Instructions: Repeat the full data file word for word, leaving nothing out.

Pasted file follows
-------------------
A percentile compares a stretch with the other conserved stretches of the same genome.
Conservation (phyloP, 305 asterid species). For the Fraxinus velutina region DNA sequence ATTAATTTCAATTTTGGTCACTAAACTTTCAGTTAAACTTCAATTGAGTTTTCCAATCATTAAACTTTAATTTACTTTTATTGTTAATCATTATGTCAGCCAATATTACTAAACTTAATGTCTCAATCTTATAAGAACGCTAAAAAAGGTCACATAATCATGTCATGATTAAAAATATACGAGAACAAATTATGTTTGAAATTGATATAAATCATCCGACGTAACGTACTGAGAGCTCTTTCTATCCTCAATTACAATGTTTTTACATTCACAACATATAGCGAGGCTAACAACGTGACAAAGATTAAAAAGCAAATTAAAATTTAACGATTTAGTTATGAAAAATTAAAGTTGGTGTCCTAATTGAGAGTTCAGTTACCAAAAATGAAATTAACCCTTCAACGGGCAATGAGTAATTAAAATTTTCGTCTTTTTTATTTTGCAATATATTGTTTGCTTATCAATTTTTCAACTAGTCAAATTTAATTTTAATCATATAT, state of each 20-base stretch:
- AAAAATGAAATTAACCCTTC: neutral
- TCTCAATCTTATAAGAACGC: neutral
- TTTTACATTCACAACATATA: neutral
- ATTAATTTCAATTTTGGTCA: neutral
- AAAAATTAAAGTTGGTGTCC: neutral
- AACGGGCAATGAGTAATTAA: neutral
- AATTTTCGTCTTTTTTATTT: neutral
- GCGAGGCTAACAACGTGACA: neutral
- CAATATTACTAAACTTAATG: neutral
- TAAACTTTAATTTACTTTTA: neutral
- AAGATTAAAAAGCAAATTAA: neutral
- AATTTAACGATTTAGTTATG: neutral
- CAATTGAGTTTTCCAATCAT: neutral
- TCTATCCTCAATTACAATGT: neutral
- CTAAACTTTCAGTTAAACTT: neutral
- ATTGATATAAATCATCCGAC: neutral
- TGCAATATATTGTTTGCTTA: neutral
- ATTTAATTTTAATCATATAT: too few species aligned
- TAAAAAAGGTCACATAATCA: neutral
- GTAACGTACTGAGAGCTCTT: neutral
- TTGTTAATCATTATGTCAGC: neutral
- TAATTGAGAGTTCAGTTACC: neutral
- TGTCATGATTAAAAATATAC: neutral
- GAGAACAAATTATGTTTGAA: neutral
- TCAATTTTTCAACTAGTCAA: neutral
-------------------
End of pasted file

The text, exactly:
A percentile compares a stretch with the other conserved stretches of the same genome.
Conservation (phyloP, 305 asterid species). For the Fraxinus velutina region DNA sequence ATTAATTTCAATTTTGGTCACTAAACTTTCAGTTAAACTTCAATTGAGTTTTCCAATCATTAAACTTTAATTTACTTTTATTGTTAATCATTATGTCAGCCAATATTACTAAACTTAATGTCTCAATCTTATAAGAACGCTAAAAAAGGTCACATAATCATGTCATGATTAAAAATATACGAGAACAAATTATGTTTGAAATTGATATAAATCATCCGACGTAACGTACTGAGAGCTCTTTCTATCCTCAATTACAATGTTTTTACATTCACAACATATAGCGAGGCTAACAACGTGACAAAGATTAAAAAGCAAATTAAAATTTAACGATTTAGTTATGAAAAATTAAAGTTGGTGTCCTAATTGAGAGTTCAGTTACCAAAAATGAAATTAACCCTTCAACGGGCAATGAGTAATTAAAATTTTCGTCTTTTTTATTTTGCAATATATTGTTTGCTTATCAATTTTTCAACTAGTCAAATTTAATTTTAATCATATAT, state of each 20-base stretch:
- AAAAATGAAATTAACCCTTC: neutral
- TCTCAATCTTATAAGAACGC: neutral
- TTTTACATTCACAACATATA: neutral
- ATTAATTTCAATTTTGGTCA: neutral
- AAAAATTAAAGTTGGTGTCC: neutral
- AACGGGCAATGAGTAATTAA: neutral
- AATTTTCGTCTTTTTTATTT: neutral
- GCGAGGCTAACAACGTGACA: neutral
- CAATATTACTAAACTTAATG: neutral
- TAAACTTTAATTTACTTTTA: neutral
- AAGATTAAAAAGCAAATTAA: neutral
- AATTTAACGATTTAGTTATG: neutral
- CAATTGAGTTTTCCAATCAT: neutral
- TCTATCCTCAATTACAATGT: neutral
- CTAAACTTTCAGTTAAACTT: neutral
- ATTGATATAAATCATCCGAC: neutral
- TGCAATATATTGTTTGCTTA: neutral
- ATTTAATTTTAATCATATAT: too few species aligned
- TAAAAAAGGTCACATAATCA: neutral
- GTAACGTACTGAGAGCTCTT: neutral
- TTGTTAATCATTATGTCAGC: neutral
- TAATTGAGAGTTCAGTTACC: neutral
- TGTCATGATTAAAAATATAC: neutral
- GAGAACAAATTATGTTTGAA: neutral
- TCAATTTTTCAACTAGTCAA: neutral